Tribute was usually associated with supplication and was channelled through a gift-exchange cultural model. Individuals and tribes took their gifts to a particular zawiya in the hope that its saint would endow them in return with his baraka, either by chasing away a sickness and malediction or by solving a social problem. De Foucauld wrote in 1883 that the zawiya Sharqawiya in Bja‘d (Tadla) received annual tributes each year from all the nearby tribes. Other tribes from Shawiya and the Great Atlas also used to give their own annual tributes. The value of those tributes was 1/10 of the harvest. In 1905, Ait ‘Atta in Wad Dar‘a gave a tribute to the shurfa of Tamsluht in the sum total of 1 sheep per flock of 100 heads, 1/30 of corn harvest amount, 1/8 of henna amount being the main commercial produce of the oasis, and 0.5 franc per new-born and newly-purchased horse. (cit. in Michel, 2001, p. 103).
Another historical example is the shrif Mulay Ali l-Wazani who received gifts from different parts of Morocco and beyond. He received henna and dates from visitors from Tafilalt, male and female slaves from visitors from the Sahara, fabric and mules from visitors from the Orient, iron equipments from mountaineers and olive crops from visitors from Demnat – needless to mention the gold (from 10 to 500 drachmas) and money he received from his followers (1989, pp. 198-9).
In nineteenth century, Sufi lodges received, within a gift-exchange cultural model of cooptation, donations in the form of land property offered to them by Sultans to exploit in return for the support they might offer them in pacifying dissident tribes, seizing power, or combating crusaders. Such donations (in‘am / hibat) usually reinforced zawiyas’ allegiance to the Sultan and polished the latter’s symbolic image of guardianship (ri‘aya/ himaya) and charity (ni‘ma) (Hammoudi 2000, 76-7). Thus, zawiyas amassed capital through the donations they received from Sultans in the form of mortmain land (aradi l-waqf) like the Zawiya Nasirya which benefited from mortmain land, mortmain salves and houses (Shadili, 1989, p. 206). Also, there were zawiyas that benefited from charity (sadaqat) and alms (zakawat) given to them by nearby adherent tribes.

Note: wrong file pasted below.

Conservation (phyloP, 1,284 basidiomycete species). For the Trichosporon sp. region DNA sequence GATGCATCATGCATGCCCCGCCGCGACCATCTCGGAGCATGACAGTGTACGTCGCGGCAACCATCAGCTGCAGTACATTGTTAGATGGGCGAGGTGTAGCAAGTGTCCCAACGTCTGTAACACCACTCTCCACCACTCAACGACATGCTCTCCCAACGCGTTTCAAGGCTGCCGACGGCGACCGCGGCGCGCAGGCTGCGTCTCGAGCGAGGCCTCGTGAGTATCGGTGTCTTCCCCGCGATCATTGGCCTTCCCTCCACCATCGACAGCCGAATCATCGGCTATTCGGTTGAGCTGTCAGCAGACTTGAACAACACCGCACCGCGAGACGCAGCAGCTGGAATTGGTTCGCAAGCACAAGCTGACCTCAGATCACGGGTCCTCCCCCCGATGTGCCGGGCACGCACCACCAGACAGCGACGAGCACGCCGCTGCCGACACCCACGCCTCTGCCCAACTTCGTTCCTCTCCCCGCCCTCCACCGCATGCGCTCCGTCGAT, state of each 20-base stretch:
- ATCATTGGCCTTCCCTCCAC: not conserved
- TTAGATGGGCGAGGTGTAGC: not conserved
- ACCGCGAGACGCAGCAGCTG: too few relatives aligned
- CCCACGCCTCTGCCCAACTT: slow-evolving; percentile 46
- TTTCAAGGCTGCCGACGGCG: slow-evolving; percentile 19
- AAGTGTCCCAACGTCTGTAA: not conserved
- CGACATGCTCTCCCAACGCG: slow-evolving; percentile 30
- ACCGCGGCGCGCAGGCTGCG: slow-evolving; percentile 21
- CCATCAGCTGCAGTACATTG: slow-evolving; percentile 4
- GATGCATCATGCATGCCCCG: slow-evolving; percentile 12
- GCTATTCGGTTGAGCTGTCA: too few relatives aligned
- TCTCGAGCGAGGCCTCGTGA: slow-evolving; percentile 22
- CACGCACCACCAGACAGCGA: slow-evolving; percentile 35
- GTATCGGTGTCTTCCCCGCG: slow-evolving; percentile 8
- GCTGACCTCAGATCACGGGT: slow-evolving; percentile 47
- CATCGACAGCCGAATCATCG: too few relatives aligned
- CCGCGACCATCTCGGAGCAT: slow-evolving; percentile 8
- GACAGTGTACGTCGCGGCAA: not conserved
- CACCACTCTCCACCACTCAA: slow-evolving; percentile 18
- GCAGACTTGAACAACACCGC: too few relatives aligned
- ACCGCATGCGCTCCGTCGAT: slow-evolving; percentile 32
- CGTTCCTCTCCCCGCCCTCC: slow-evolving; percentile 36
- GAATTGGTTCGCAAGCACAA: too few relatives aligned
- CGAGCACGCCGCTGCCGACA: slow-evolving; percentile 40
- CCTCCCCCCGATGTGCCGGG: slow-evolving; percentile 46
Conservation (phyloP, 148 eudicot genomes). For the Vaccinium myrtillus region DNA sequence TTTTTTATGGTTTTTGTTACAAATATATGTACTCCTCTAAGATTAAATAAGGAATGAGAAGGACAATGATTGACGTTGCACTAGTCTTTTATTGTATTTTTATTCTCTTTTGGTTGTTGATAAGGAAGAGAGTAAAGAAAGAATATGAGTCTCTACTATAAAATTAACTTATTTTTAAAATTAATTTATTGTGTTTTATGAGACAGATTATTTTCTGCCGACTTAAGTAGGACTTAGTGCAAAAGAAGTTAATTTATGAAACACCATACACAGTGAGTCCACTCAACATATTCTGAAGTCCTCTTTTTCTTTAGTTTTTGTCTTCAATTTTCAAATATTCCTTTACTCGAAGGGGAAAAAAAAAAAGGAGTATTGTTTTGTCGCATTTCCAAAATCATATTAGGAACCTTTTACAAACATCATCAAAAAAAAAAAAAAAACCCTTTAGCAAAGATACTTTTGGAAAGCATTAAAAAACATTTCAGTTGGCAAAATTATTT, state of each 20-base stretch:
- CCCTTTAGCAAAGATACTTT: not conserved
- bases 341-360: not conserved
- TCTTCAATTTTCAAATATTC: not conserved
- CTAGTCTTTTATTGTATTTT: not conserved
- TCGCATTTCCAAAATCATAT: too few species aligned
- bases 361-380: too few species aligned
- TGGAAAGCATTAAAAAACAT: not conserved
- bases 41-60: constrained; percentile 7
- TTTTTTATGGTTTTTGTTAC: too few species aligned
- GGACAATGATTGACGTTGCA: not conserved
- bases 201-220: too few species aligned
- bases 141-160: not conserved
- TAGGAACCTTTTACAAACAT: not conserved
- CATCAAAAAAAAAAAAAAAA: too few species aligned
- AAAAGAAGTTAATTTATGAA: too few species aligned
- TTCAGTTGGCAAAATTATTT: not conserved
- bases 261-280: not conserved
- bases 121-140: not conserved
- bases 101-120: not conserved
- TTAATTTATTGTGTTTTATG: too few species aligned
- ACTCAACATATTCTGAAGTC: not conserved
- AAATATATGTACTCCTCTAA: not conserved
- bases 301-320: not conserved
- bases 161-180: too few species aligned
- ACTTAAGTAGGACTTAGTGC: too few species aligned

Zawiyas also gained more land by virtue of giving protection and subterfuge to fugitive peasants overwhelmed by heavy taxation and persecuted by the Makhzen. Those who fled qaids’ oppression, or were unable to work or join combats, all sought the protection and immunity of saints and offered their land to the shurfa (the descendents from the noble lineage of the prophet) in return for being sheltered, fed and protected for life. Zawiyas also benefited from volunteer workforce; men who zealously offered their hand labor to shurfa by working in their fields unpaid, and by giving harvest tributes to the Seigneur (Halim, 2000). The Makhzen was aware of those conditions and sustained their reproduction to keep manpower under saints’ social control and derive profit from honorary service (Laroui 2001, 19).
Hammoudi (1997) in Master and Disciple framed this maraboutic mechanisms of sultan-subject relationship within a gift-exchange model characterized by complex dynamic power relations though the author seems to neglect the rentier dimension of the transaction. The sultan’s acceptance of the gift from his loyal servants and his presence in front of them are expressions of gift-return. The presence of the sultan fulfills the compulsion culture dictates when one is given a gift. When the sultan offers gifts to loyal subjects, it is staged as an act of benevolence that expresses his satisfaction (rida) with his loyal servants; when he does it to win his adversaries, it is regarded as an act of condescension to pardon miscreants.
We have argued in previous research that this gift-exchange model rooted in maraboutism may be transferred to other social arenas like the domain of education, labour, family or administration. But like our predecessors, we skimped over the rentier basis of the maraboutic model that seems to be a latent strong indicator affecting the formation of loyal political alliances in Morocco. It is obvious that maraboutism, sultanism, and broadly political culture appear to be structured by the rentier economic system the Arab States have generally inherited for centuries and which has extensively affected both the state and citizen in the Arab World.
The views expressed in this article are the author’s own and do not necessarily reflect Morocco World News’ editorial policy